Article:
Rampant ivory poaching has reduced the elephant population in Tanzania’s oldest and largest protected area by 90 percent in fewer than 40 years. WWF is sounding the alarm for urgent action in combating wildlife crime in the reserve.
Setting an example for the world in the fight to save elephants, the United States has finalized new regulations that will help shut down commercial elephant ivory trade within its borders and stop wildlife crime overseas.
Nepal marked two consecutive years since its last rhino was poached on May 2, 2014. This exceptional success is a result of a combination of high-level political will and government entities, and the active involvement of conservation communities.
We’ve all seen photographs of majestic elephants sporting long, off-white tusks on either side of their trunks. This ivory is both beautiful on the animals and essential to the species’ survival. But what exactly is it?
WWF designed and installed a camera and software system smart enough to both distinguish human movement from that of animals and to alert rangers of the presence of poachers. What does this mean for conservation?
Tiger populations fighting for a comeback in the wild will receive a much needed lifeline from the United States government. Improved and tightened regulations around captive tigers will make it more difficult for captive-bred tigers to filter into and stimulate the illegal wildlife trade that threatens wild tigers in Asia.
Leto, a WWF Global Ambassador, spoke out against wildlife crime as part of a World Wildlife Day event on March 3, co-hosted by WWF President and CEO Carter Roberts. The event brought together local supporters, partners and influencers to raise awareness and support for combatting the poaching crisis.
In a significant blow to the illegal ivory trade in the Democratic Republic of Congo (DRC), authorities dismantled a major ivory trafficking syndicate thanks to a law enforcement supported by WWF and partners.
South Africa announced its first decrease in rhino poaching since 2007, but an increase in the number of rhinos killed in neighboring countries offsets this slight improvement. The South African government confirmed 1,175 rhinos were lost in the country in 2015—slightly down from 1,215 in the previous year.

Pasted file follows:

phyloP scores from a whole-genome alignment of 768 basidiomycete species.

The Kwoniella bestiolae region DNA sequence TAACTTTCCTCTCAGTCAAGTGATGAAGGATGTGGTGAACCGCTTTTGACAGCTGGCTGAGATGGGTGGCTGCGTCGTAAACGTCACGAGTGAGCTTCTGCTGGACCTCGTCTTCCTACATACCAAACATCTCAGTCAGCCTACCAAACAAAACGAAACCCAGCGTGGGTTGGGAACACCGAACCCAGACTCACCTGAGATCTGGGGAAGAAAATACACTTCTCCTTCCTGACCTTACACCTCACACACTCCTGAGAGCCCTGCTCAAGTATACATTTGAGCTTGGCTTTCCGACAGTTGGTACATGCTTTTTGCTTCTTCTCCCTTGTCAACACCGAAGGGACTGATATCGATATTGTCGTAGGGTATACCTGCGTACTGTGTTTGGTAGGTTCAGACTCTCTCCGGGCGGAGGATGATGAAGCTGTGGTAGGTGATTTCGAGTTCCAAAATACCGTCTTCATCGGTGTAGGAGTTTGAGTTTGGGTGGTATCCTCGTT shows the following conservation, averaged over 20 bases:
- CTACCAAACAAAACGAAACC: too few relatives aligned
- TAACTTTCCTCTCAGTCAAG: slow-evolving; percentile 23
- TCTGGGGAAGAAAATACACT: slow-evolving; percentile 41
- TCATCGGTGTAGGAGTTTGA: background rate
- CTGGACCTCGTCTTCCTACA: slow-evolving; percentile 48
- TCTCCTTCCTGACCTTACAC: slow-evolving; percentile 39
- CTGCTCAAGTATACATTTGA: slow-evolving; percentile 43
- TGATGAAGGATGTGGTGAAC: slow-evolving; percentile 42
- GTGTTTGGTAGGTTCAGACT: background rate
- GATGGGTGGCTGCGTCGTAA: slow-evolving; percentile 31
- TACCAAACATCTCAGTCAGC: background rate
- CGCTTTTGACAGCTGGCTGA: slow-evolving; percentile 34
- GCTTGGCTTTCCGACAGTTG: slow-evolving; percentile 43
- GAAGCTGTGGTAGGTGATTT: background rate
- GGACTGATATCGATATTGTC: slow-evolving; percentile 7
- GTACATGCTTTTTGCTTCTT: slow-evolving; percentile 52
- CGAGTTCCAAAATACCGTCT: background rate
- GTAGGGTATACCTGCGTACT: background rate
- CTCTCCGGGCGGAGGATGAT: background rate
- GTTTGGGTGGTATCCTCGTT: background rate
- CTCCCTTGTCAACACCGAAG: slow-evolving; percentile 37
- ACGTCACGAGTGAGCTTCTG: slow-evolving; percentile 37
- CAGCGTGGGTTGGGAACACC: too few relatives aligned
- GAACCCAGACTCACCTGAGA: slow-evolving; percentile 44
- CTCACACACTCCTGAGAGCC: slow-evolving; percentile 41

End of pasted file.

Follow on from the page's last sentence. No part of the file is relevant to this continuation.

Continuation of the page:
In a landmark move for elephants, the government of Hong Kong is actively exploring phasing out domestic ivory trade. The government is also set to strengthen efforts to tackle the illegal ivory trade.
The plight of Sumatran rhinos needs global attention and commitments if conservation is to succeed. The science is telling us that we can’t put off mounting a serious, concerted effort to save Sumatran rhinos. We have pulled three species of rhino back from the brink so we know we can do the same for the Sumatran rhino.
Over two tons of elephant tusks, carved ivory, and trinkets in Thailand—most of it from elephants poached a continent away in Africa—made its way into a machine that ground the ivory into chips. The solemn ceremony to destroy Thailand’s illegal ivory follows a number of important laws the country passed to crack down on the illegal ivory trade.
Bhutan is home to an amazing 103 wild tigers—an increase from a previous estimate of 75 that was not based on actual field surveys—according to the country’s first-ever tiger survey released on Global Tiger Day Conducted entirely by Bhutanese scientists, the survey spanned habitats ranging from snowy, cold mountains in the north—where both tigers and snow leopards roam wild—down to dense, subtropical forests in the south.